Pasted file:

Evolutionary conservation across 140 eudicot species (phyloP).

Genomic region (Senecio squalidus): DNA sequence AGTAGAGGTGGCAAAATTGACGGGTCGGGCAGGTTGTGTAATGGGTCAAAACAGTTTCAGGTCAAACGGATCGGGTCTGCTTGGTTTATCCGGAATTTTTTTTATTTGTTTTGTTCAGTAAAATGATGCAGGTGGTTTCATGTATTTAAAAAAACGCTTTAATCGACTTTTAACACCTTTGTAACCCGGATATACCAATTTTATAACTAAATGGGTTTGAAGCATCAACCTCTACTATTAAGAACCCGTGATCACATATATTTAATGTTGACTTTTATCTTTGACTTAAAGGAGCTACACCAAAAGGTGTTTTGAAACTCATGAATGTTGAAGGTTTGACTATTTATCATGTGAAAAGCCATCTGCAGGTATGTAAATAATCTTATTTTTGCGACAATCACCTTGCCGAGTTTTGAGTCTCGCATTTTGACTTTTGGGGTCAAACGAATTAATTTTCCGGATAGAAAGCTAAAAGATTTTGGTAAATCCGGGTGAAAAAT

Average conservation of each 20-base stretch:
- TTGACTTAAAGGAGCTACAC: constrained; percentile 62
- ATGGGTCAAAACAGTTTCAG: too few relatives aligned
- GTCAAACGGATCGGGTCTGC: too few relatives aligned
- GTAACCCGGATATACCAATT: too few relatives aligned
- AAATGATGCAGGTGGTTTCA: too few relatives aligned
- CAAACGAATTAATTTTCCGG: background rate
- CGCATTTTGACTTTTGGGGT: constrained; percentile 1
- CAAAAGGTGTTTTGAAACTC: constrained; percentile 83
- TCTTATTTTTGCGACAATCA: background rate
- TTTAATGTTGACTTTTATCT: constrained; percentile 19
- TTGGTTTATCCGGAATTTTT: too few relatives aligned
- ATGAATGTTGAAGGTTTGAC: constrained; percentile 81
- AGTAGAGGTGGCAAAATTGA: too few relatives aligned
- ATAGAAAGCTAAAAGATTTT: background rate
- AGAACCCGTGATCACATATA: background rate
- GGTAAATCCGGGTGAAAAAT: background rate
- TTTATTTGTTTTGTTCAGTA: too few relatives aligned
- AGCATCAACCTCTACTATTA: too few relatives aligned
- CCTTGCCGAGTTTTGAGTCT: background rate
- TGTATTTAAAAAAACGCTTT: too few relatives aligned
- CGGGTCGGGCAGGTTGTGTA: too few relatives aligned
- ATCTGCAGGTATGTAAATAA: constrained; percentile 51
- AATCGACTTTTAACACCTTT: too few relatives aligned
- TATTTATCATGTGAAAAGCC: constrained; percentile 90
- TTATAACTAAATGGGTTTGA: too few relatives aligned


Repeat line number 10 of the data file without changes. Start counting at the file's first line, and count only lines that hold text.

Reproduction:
- CGCATTTTGACTTTTGGGGT: constrained; percentile 1